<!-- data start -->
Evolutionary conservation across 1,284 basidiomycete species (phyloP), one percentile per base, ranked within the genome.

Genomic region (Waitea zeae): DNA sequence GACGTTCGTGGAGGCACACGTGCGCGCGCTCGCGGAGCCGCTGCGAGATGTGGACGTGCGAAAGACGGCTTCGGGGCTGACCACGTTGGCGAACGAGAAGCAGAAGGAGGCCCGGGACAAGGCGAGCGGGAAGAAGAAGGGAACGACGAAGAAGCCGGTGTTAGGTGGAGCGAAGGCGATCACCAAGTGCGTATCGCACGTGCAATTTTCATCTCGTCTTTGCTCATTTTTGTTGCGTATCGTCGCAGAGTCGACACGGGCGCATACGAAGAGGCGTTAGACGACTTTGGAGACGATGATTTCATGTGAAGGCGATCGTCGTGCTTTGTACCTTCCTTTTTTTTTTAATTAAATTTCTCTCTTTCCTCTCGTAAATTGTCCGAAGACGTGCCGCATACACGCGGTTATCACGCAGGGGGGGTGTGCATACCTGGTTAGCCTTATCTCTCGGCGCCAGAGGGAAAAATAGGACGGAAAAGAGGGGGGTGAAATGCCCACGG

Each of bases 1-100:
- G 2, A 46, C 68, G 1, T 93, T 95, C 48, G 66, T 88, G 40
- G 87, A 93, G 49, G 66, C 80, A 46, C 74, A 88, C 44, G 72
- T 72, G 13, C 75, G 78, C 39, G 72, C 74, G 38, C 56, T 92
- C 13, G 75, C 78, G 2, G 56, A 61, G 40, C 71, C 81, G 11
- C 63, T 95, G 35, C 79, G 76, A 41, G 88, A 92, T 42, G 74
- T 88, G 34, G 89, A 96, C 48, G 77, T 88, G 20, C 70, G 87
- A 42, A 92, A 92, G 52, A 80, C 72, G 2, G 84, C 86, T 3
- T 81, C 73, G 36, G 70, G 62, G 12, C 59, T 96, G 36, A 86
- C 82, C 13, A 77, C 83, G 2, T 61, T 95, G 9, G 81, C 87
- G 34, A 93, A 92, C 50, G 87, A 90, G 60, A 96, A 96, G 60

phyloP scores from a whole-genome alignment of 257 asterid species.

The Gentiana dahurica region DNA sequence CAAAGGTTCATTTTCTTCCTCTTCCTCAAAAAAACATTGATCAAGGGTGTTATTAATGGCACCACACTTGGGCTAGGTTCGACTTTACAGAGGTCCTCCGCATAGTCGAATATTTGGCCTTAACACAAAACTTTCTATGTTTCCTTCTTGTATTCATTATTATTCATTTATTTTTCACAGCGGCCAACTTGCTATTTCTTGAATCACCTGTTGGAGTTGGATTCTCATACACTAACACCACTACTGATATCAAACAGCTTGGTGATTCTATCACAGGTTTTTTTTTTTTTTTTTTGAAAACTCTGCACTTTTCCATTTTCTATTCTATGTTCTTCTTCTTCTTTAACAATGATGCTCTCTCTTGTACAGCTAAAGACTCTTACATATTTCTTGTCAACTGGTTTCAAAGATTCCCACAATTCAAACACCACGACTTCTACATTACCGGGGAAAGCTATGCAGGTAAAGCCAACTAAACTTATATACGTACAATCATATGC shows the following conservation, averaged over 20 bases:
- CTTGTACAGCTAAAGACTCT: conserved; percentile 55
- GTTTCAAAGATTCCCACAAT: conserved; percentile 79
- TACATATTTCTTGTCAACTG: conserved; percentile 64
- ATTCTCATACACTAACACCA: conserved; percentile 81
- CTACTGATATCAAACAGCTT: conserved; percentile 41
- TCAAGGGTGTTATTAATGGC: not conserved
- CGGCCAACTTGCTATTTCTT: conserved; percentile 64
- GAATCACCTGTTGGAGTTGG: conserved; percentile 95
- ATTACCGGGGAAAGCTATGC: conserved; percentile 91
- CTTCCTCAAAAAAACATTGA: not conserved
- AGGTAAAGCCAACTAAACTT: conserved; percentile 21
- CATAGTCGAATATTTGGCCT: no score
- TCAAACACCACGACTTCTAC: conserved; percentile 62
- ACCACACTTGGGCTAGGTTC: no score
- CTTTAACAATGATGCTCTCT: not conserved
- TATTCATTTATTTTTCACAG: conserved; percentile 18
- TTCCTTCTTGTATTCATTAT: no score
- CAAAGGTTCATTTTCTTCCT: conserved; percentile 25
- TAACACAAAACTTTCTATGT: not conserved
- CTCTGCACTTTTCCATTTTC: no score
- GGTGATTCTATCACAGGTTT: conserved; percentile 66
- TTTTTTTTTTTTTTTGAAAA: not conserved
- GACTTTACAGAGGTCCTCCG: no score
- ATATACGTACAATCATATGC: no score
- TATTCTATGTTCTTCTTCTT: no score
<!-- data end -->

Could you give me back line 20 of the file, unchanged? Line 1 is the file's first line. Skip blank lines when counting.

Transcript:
- CTACTGATATCAAACAGCTT: conserved; percentile 41